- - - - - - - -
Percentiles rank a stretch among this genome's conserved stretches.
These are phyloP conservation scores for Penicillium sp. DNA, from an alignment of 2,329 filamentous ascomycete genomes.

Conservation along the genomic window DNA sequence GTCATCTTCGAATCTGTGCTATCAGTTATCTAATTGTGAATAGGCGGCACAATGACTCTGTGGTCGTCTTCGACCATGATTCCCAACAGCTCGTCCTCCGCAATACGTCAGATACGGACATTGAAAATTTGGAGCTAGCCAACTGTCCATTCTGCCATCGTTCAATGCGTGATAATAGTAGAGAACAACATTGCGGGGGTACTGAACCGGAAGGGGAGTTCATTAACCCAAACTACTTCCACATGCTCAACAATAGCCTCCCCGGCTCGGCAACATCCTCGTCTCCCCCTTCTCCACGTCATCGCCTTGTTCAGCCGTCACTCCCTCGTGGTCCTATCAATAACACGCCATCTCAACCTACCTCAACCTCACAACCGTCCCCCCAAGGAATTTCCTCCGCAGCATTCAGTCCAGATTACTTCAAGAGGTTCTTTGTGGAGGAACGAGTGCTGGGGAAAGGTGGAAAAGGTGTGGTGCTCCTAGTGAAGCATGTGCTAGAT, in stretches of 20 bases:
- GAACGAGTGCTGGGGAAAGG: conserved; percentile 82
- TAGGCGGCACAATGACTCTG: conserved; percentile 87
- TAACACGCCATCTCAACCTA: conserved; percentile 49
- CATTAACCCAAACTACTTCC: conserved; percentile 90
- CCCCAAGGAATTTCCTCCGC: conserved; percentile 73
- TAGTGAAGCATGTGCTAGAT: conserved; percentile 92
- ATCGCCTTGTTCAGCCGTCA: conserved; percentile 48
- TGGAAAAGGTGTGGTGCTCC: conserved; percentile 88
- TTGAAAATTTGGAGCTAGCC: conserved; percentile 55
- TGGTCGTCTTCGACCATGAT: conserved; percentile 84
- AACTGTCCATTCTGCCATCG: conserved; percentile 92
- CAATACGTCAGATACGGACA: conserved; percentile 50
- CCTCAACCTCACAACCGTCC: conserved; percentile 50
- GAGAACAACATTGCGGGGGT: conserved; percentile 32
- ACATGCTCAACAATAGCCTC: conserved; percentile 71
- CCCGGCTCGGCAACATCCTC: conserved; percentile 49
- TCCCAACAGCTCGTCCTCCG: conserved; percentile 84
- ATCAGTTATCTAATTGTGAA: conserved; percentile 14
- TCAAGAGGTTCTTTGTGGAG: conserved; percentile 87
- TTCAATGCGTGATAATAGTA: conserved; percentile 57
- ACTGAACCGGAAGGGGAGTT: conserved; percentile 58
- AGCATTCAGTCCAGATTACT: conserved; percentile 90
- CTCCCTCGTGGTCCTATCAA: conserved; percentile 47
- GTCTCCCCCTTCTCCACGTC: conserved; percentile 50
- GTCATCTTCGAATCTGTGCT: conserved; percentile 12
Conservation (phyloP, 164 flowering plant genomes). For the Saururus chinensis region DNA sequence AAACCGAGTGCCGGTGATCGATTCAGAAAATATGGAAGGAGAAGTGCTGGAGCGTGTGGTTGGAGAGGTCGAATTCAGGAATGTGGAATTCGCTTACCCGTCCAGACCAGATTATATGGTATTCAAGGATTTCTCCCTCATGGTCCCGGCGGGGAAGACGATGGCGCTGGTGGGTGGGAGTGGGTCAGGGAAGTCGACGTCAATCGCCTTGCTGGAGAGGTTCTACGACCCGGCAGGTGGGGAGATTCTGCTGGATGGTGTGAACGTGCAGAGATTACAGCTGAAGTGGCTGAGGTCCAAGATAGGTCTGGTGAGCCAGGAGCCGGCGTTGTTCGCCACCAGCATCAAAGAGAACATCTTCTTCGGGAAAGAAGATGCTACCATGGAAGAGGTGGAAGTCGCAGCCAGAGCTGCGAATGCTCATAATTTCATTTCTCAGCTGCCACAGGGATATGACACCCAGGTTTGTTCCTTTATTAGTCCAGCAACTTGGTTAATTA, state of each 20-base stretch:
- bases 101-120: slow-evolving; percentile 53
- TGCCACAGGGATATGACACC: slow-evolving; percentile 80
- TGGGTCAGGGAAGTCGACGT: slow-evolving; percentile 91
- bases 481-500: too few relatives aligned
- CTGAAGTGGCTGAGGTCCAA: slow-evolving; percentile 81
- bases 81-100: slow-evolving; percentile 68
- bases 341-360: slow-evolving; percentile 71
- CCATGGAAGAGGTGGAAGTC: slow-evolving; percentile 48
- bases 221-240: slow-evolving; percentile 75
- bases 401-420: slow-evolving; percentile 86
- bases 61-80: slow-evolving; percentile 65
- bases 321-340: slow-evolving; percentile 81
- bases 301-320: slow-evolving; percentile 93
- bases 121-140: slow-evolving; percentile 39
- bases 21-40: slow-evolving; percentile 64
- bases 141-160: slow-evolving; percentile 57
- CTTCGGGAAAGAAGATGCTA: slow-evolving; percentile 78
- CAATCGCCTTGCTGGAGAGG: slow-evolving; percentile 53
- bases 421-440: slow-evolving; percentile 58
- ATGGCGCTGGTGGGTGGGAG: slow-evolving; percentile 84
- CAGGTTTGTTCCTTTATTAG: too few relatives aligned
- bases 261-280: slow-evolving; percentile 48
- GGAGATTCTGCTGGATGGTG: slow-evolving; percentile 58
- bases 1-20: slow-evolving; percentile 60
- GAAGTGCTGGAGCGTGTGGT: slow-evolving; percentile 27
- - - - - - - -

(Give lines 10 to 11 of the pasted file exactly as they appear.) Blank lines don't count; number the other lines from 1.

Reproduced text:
- ATCGCCTTGTTCAGCCGTCA: conserved; percentile 48
- TGGAAAAGGTGTGGTGCTCC: conserved; percentile 88